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06LAGOS714 2006-05-25 14:11:00 CONFIDENTIAL Consulate Lagos
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1. (C) During a May 22 conversation, Edo State Senator Daisy
Danjuma gave a Senate insider's view of President Obasanjo's
failed last-ditch efforts to garner her support for his third
term bid. Obasanjo personally pleaded with her and her
husband, Obasanjo's former Defense Minister, for support.
Both declined. Regarding deliberations in the Senate, she
painted a picture of frenzied Obasanjo supporters' attempts
to alternatively cajole and intimidate third term opponents.
The third term amendment has splintered the party. Unless
Obasanjo is genuine about reconciliation, the party will be
weakened as many anti-Obasanjo elements are more willing to
defect. End summary.




2. (C) Edo State Senator Daisy Danjuma recounted an early
May telephone call from President Obasanjo regarding the
third term amendment. According to Danjuma, Obasanjo first
solicited her support for the measure. She responded that
her husband had already voiced to Obasanjo is opposition.
There was no way she could publicly oppose her strong-willed
husband. "He would throw me out of the house," she told
Obasanjo. Then, Obasanjo pleaded with her not to speak
against the measure on the Senate floor. She refused this
request as well, stating that her constituents expected to
hear from her. Then, Obasanjo told her he did not want a
third term but did not want to hand the party to his Vice
President. If your husband wanted the job, I would be
satisfied to retire to my chicken farm, Obasanjo purportedly
said. She responded that Obasanjo knew darn well that
General Danjuma had no interest in being President and that
the President also had no interest in Danjuma succeeding him.
Last, Obasanjo tried to convince her not to persuade other
Senators to join the anti-third term camp. She stated that
she refused that entreaty as well. In the end, Obasanjo
muttered something about her being "troublesome," then ended
the phone call.

3. (C) General Danjuma, a longtime ally who practically
forced Obasanjo to assume command in 1976 and who backed him
in 1996, probably enjoys more respect inside the Nigerian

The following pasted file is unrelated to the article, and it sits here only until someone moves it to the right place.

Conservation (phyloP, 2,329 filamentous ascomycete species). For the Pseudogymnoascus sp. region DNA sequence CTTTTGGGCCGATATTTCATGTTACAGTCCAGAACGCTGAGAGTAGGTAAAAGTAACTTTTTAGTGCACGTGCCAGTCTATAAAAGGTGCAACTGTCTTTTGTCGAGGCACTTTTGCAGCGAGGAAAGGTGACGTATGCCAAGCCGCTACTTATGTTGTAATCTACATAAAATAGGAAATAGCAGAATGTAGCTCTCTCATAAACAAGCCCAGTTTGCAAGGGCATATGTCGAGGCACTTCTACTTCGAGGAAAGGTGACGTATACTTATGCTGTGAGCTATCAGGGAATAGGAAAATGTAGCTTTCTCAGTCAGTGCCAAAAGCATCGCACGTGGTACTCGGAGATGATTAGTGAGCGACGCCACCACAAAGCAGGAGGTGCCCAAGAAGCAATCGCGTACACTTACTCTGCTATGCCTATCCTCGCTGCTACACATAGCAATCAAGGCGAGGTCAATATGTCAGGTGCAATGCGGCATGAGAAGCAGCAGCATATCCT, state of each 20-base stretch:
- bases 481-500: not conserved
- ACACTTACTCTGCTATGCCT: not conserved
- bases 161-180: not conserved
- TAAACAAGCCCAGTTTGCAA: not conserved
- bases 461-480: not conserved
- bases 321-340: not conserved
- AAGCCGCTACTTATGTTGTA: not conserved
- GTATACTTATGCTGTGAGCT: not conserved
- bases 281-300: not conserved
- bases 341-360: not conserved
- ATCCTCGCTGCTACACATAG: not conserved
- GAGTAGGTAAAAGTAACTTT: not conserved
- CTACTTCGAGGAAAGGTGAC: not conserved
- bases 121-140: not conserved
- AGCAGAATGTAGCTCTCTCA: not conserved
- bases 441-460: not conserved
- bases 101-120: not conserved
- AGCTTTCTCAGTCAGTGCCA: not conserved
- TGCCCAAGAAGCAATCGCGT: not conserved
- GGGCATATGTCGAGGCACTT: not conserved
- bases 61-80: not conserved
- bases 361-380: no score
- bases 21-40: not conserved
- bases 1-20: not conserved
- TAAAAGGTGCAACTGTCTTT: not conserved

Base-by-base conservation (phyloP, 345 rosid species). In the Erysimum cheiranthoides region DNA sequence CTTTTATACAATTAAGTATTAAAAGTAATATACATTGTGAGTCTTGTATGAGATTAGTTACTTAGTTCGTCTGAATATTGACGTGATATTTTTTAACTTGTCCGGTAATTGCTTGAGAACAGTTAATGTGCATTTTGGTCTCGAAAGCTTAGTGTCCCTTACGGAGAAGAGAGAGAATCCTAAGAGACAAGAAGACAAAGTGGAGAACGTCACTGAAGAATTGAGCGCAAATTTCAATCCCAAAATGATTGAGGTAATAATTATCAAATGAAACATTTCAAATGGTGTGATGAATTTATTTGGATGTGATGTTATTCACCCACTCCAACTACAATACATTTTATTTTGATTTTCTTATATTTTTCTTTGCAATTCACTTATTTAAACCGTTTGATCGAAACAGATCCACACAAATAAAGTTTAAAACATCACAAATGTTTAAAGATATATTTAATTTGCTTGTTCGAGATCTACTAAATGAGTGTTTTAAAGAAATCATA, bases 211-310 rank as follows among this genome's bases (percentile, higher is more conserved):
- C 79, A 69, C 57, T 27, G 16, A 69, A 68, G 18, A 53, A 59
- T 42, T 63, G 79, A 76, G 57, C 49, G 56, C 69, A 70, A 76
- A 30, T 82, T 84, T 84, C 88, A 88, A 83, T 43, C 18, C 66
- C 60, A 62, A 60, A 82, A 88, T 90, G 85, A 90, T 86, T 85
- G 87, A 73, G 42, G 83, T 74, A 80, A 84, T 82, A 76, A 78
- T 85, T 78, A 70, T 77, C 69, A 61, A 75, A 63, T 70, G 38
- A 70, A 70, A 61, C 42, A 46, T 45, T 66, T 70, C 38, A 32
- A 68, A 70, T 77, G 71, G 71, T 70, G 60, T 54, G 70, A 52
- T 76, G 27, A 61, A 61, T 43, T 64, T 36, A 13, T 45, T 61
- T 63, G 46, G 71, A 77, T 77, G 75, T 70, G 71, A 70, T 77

military than any other retired general, including his former
subordinates, Obasanjo and Babangida. The President must
listen to him and he is one of the few people who can talk
frankly to the President without fear, Senator Danjuma
asserted. As early as last year her husband had warned
Obasanjo to drop the third term shenanigans and begin to
identify a suitable successor. During a more recent
conversation, General Danjuma firmly iterated his opposition,
stating he would fight to assure Obasanjo was defeated.
Because of her husband's clear opposition, the presidency
started threatening to confiscate his lucrative oil block,
she asserted.

4. (C) In the lead-up to the decisive vote, she claimed the
Senate was a buzz of activity. Money changed hands. Senator
Jubril Aminu from Adamawa State, VP Atiku's home state, tried
to change her mind. Aminu told her Obasanjo had promised him
the Vice Presidency in 2007. Senator Danjuma recounted
telling Aminu that he was the fourth Senator who had come to
her claiming Obasanjo had promised them Atiku's seat.





5. (C) The third-term campaign had caused a rupture in
Obasanjo's camp. Many Obasanjo insiders did not believe in
it and only went through the motions of supporting it. Tony
Anenih of Edo State, Chairman of the PDP Board of Trustees
and another longtime Obasanjo man, told the Senator he had no
choice but to publicly support the President. However, he
opposed the third term gambit and did not try to muscle and
intimidate people with his usual alacrity.

6. (C) Mrs. Danjuma said the PDP has also been split and
weakened. People have lost the fear they had of Obasanjo,
and now you will start to see their true allegiances, not the
ones they feigned. If Obasanjo seeks vengeance for his
defeat, he will chase people out of the party in droves, she
predicted. Unless he allows the party nomination to go to a
northern candidate, the PDP will break apart, the Senator
further presaged.




7. (C) While some Senators have tried to paint this as a
victory for democracy and begin to extol the virtues of the
National Assembly, Senator Danjuma was candid in portraying
this as a play between competing power blocs. Now, the
President is reeling from his misadventure, and his room for
maneuvering is severely abbreviated. If Danjuma is right,
Obasanjo could be on the verge of unintentionally presiding
over the demise of the party he once boasted was the largest
in Africa. With her stature rising because of her public
opposition to Obasanjo, Danjuma will probably have more
influence than before in the South-South caucus. Moreover,
her position that Obasanjo now cannot unilaterally anoint a
successor is probably representative of South-South thought.
However, her belief that the Presidency should rotate to the
North is not representative of South-South thought. It
likely has more to do with the influence of her husband who
is from the Middle Belt section of the North. End comment.